The O’Neals have been dealing with Code Enforcement since early January.

On Jan. 8, a notice of violation appeared at the O’Neal’s home listed several items. Crystal O’Neal admits her garage door needed repair. What confused her were the accompanying photos of the tree house, hammock, slack line and baby swing.

“The warning listed a climbing structure, hammock, swing. I thought, I don’t really understand this. I’m a pretty collaborative person. I try to do what’s asked of me,” said Crystal O’Neal. She immediately removed the small items.

Crystal O’Neal said she began calling garage door repair companies and found most were having supply chain issues. She updated city staff, who were responsive to potential delays in fixing the garage door.

On Feb. 18, a citation was issued for not removing an accessory structure – the tree house. Former councilmember Matt Robbins helped Crystal O’Neal get to the right department at city hall.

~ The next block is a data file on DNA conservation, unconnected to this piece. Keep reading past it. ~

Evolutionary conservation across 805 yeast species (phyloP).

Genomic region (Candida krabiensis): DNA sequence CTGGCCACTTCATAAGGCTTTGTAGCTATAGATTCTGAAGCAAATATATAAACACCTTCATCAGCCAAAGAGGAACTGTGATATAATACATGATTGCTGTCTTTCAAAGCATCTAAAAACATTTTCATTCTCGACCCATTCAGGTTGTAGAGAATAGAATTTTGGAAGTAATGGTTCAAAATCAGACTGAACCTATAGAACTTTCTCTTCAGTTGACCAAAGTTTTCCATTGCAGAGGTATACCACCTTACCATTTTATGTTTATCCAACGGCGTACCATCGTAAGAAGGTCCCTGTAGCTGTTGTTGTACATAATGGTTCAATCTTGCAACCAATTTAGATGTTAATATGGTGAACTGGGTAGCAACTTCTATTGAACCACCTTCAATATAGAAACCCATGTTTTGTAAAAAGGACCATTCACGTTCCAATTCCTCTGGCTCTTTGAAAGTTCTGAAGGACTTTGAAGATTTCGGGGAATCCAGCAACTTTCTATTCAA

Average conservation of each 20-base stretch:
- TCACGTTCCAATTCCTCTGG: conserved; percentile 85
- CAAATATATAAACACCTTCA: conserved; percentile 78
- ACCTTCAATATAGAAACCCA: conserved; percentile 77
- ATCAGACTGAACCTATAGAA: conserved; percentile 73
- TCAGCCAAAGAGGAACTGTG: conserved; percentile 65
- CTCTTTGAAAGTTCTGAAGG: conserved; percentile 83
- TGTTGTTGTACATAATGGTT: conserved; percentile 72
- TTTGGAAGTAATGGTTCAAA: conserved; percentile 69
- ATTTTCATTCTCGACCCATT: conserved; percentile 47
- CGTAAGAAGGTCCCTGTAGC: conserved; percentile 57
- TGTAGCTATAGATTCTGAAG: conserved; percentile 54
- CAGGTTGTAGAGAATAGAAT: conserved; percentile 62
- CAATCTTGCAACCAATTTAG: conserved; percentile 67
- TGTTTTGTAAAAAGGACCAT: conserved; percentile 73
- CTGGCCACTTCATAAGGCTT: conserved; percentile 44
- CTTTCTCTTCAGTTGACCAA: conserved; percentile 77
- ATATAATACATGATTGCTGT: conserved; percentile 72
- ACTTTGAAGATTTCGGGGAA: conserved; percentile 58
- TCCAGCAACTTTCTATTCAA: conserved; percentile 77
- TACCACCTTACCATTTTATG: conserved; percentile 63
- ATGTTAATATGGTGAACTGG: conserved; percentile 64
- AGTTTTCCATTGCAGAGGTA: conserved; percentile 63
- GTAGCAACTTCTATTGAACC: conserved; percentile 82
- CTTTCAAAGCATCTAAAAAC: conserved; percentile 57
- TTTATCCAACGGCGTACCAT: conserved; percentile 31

“It wasn’t an easy process, but it helped because I knew somebody who would be able to help me get some answers. It took some time,” she said.

She said when she eventually spoke with Tucker Code Enforcement Manager Marcella Perdomo, who asked if the tree house could be relocated to the backyard. But the backyard is long and narrow, with a concrete pad left by the previous owner. Moving in, they knew the backyard had limitations. It was the corner front yard that sealed the deal.

“We envisioned a good front yard. One where we could spend time and invite people over,” Joe O’Neal said.